What external relationships does the PMC have that can help smooth the program’s path to completion? Owners face an increasingly complex network of governmental entities and interest groups that must be navigated with great care. The desirable candidate will have extensive experience working with all levels of elected officials, municipalities, regulatory agencies, the FTA, the state department of transportation, local government agencies, etc. Further, the right PMC will know each stakeholder agency’s processes from start to finish and how to secure approvals as expediently as possible.

Does the PMC reflect the agency’s values? Partnering with an outside firm means working closely with its team day in and day out over several years until the program is successfully delivered. It’s a substantial commitment and one the agency wants to get right. In a successful partnership, the PMC’s overall thought processes, approaches and work ethic should align with those of the owner to increase compatibility and foster a collaborative, productive work environment.

Does the PMC have a history of success? Choosing a firm and team that have successfully delivered complex, challenging programs is key. A successful PMC will bring lessons learned and experience managing and mitigating complex risks. They will stress transparency, present solutions for minimizing inconvenience to the public and have a track record of successfully working with government agencies. Their priority will be to understand the needs and expectations of the agency and the public, so they can exceed them.

Does the candidate specialize in transit? An experienced PMC that focuses on serving the transit industry can help the owner meet guidelines for securing CIG and other FTA/U.S. Department of Transportation competitive funding. They also will bring decades of best practices, lessons learned and insights to the table to benefit the program financially, politically and logistically.

Has the PMC learned from past mistakes? An open, transparent PMC will discuss how lessons learned from previous projects have improved its process and the program’s opportunities for successful delivery.

Is the candidate a skilled listener? Listening is one of the most important qualities a PMC can possess. Understanding what is important to the owner and the public is critical because it helps the PMC deliver a program that exceeds expectations.

How does the firm approach Disadvantaged Business Enterprises and social justice? A desirable PMC not only proactively partners with and mentors small and minority business enterprises on the program, but the firm also embraces social justice and equity internally to strengthen its community and affect generational change.

How does the candidate firm define mobilization? Often, owners see gradual ramp-ups of their programs because program management consultants view mobilization in the wrong light. Mobilization is not the start of a program. It is a continuation of the PMC’s work, the day when it finally activates the program team, resources and plan it has spent months developing. A fast, effective ramp-up is a good indication the PMC has taken ownership of its role.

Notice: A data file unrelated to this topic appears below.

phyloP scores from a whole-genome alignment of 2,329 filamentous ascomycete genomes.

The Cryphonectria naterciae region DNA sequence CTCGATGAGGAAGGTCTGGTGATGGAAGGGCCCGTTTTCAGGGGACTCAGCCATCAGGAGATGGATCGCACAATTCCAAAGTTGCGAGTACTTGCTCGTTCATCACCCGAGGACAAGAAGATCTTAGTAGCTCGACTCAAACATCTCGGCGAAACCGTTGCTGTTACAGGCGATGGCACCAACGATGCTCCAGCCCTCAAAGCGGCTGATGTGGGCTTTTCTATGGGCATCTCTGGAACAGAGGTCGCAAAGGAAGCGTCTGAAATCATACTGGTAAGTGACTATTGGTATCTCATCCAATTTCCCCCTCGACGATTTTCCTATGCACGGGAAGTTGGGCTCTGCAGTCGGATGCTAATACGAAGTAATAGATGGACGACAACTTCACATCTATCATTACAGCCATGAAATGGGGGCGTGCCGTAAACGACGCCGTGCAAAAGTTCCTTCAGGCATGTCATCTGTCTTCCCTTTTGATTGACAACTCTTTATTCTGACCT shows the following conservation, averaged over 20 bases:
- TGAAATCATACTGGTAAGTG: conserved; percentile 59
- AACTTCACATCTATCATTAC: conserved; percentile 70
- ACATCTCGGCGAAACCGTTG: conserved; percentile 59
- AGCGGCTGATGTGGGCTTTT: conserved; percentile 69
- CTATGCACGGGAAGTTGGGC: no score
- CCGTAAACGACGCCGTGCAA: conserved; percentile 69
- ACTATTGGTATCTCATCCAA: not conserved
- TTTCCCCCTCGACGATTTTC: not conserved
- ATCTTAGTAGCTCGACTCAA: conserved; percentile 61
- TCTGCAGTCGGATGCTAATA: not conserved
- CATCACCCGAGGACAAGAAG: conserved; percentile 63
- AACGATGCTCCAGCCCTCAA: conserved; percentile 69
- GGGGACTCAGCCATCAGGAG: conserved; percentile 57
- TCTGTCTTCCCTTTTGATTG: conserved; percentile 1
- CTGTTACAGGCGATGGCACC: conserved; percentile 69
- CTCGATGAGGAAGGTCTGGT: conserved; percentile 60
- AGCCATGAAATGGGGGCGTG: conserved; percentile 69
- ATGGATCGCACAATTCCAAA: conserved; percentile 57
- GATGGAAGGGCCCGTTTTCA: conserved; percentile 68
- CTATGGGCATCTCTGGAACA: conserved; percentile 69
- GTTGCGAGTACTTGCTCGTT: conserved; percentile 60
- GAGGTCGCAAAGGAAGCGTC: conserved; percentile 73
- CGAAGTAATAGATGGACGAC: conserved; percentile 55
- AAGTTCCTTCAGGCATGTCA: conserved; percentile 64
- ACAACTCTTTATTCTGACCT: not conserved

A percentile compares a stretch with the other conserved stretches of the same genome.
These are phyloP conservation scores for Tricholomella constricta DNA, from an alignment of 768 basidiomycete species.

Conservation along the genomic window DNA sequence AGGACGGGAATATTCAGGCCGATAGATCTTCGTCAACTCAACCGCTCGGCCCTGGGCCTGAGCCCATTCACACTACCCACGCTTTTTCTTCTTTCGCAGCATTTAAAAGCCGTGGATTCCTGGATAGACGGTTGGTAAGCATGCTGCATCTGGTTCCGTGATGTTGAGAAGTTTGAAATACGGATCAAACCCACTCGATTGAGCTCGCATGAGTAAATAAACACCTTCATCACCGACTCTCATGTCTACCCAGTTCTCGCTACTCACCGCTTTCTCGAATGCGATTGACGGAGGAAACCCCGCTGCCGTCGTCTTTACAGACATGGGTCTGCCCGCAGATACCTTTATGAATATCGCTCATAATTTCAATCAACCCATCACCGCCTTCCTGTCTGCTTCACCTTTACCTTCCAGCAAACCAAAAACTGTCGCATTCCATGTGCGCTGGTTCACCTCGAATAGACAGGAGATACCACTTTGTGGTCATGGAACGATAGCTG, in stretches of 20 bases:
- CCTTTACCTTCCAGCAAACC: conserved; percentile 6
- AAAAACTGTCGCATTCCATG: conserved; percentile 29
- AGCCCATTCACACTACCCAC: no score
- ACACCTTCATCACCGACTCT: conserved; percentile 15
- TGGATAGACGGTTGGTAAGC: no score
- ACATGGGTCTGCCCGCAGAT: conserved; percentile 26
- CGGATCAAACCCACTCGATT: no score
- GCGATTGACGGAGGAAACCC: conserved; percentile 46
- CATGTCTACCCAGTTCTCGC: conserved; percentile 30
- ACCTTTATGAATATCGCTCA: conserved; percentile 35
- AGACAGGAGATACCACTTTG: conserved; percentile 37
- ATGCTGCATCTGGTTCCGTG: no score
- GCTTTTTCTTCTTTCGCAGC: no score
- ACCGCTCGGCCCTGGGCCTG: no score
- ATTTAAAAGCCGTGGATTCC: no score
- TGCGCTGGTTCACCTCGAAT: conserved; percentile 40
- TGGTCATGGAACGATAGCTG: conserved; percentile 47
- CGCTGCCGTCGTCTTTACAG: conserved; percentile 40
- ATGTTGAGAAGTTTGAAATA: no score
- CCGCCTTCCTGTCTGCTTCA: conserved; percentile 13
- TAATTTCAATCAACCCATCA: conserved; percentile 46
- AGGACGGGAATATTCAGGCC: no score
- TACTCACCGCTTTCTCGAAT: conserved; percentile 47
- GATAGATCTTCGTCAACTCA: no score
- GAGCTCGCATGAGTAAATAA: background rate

4. Bring the PMC in early.

Retaining a PMC during the early stages of a program provides the greatest opportunity for an agency to leverage the PMC’s experience and resources and mitigate risks early. When the owner hires the PMC too late in the program’s life cycle, the agency may find that it must backtrack and redo tasks, which eats into resources, schedule and budget.

Further, early selection and onboarding provide an opportunity for the owner and its new partner to establish trust, identify talent and resource gaps and lay a foundation for success together.

An investment in success

During a time when program environments are more complex than ever – and program scopes, schedules and budgets are more ambitious than ever, choosing the right PMC can yield a tremendous return on investment. Owners who employ these best practices will experience multiple benefits, key among them, a quality transit asset delivered within budget and on time.


Pranaya Shresta, PE

Senior Program Manager
HNTB Corporation

Shrestha has successfully completed major transit projects in Denver, Los Angeles, San Francisco, Portland, Orlando and Seattle. He has more than 30 years of experience successfully managing the design, construction, integration and testing programs on major commuter and light rail projects. His knowledge includes multiple alternative delivery methods, including design-bid-build, design-build, construction manager/general contractor, design-build-operate-maintain and public-private partnership projects. Before joining HNTB, Shrestha served as senior program manager for Denver’s Regional Transportation District.

Contact him at

Sean Libberton

National Transit Practice Consultant
HNTB Corporation

Sean has 29 years of experience serving the transit industry, including more than 20 years at the Federal Transit Administration. He managed FTA’s Office of CIG Project Planning and Analysis and served as deputy associate administrator for the Office of Program Management. Most recently, Sean has been serving as a strategic adviser for several HNTB program management consultant teams. He has helped provide project development guidance and secure funding for rail projects, such as major transit capital investments

Contact him at